Journalism during South Africa's apartheid regime

Vic Alhadeff

Abstract


Vic Alhadeff was chief sub-editor of The Cape Times, Cape Town’s daily newspaper, during the apartheid era. It was a staunchly anti-apartheid newspaper, and the government had enacted a draconian system of laws to govern and restrict what media could say. The effect was that anti-apartheid activists such as Mandela were not 'merely’ imprisoned, they were also banned, as was the African National Congress. Under the law, it was illegal to quote a banned person or organisation. This meant if there was to be an anti-apartheid rally in the city – and we reported it – it could be construed as promoting the aims of a banned organisation. As chief sub-editor, I had to navigate this minefield. In addition, most English-language newspapers were anti-apartheid and had a resident police spy on staff (one of our senior journalists); on a number of occasions I would receive a call from the Magistrate’s Office after the newspaper had gone to print at midnight, putting an injunction on a story. We would have to call back the trucks and dump the 100,000 copies of the newspaper and reprint. The challenge was to inform readers as what was happening and to speak out against apartheid – without breaking the law.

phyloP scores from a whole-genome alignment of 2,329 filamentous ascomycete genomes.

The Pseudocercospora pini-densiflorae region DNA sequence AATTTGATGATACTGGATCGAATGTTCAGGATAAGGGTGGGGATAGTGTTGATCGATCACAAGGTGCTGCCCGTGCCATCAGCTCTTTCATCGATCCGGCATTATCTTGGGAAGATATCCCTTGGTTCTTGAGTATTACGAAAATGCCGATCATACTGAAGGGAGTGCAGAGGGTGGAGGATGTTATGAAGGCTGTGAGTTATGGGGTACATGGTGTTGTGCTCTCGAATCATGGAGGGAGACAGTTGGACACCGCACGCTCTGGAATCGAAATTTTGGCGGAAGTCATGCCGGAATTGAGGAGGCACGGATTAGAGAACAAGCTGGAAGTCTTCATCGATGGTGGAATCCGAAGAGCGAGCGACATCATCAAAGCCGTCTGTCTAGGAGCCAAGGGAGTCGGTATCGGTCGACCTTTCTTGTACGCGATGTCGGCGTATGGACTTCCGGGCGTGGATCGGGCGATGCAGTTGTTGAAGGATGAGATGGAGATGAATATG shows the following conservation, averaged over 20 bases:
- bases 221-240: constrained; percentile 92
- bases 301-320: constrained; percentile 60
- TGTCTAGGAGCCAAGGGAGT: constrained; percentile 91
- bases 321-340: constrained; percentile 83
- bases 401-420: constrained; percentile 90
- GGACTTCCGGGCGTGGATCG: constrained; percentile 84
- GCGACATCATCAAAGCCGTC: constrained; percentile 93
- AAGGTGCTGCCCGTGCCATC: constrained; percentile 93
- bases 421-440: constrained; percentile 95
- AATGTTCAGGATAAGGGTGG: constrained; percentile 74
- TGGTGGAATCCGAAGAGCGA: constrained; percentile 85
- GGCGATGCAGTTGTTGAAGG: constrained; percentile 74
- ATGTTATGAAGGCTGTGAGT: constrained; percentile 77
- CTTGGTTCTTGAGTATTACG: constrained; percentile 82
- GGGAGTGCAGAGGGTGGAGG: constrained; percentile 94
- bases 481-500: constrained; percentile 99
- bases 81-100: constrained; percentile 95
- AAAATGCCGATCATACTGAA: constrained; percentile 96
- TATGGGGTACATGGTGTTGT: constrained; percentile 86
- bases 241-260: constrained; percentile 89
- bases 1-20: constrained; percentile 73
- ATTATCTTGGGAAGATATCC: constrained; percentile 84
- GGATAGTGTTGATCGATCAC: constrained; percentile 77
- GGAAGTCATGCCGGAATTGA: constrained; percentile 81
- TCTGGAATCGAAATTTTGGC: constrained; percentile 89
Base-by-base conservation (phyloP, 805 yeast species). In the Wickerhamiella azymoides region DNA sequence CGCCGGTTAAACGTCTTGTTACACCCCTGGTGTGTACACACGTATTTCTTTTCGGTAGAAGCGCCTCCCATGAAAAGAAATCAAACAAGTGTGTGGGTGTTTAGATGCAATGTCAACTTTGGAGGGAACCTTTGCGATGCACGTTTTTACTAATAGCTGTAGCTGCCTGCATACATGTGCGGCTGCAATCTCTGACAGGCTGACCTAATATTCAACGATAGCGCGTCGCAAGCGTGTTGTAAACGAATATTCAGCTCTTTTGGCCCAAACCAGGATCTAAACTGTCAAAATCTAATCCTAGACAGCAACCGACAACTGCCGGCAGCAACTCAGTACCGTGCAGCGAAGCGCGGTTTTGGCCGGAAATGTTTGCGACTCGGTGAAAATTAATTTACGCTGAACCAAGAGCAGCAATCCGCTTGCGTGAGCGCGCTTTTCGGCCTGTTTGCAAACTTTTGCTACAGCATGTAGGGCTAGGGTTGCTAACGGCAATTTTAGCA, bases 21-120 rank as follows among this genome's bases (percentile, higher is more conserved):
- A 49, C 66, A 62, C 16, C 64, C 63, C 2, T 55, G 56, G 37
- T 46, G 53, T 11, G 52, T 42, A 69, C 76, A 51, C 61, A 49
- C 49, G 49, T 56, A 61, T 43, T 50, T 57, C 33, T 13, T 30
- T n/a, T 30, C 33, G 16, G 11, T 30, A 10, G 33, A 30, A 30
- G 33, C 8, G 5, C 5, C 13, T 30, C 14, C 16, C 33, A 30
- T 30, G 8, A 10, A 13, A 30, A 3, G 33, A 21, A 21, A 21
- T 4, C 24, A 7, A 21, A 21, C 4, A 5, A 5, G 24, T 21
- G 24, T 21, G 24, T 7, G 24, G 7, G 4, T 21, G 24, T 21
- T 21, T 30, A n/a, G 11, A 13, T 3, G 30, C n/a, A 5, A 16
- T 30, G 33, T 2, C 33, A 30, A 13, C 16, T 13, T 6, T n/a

South Africa had its own Watergate equivalent. The apartheid government understood that English speakers generally were anti-apartheid, so it siphoned 64 million rands from the Defence budget and set up the Information Department. The aim was to purchase media outlets overseas which would be pro-apartheid, and it set up an English-language newspaper in South Africa, to be pro-apartheid. It was called The Citizen – and I was offered a job as deputy editor at double my salary, plus an Audi. (I declined the offer, for the record). Two journalists uncovered the scandal, and brought down the Prime Minister.

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DOI: https://doi.org/10.5130/ccs.v10i2.5924

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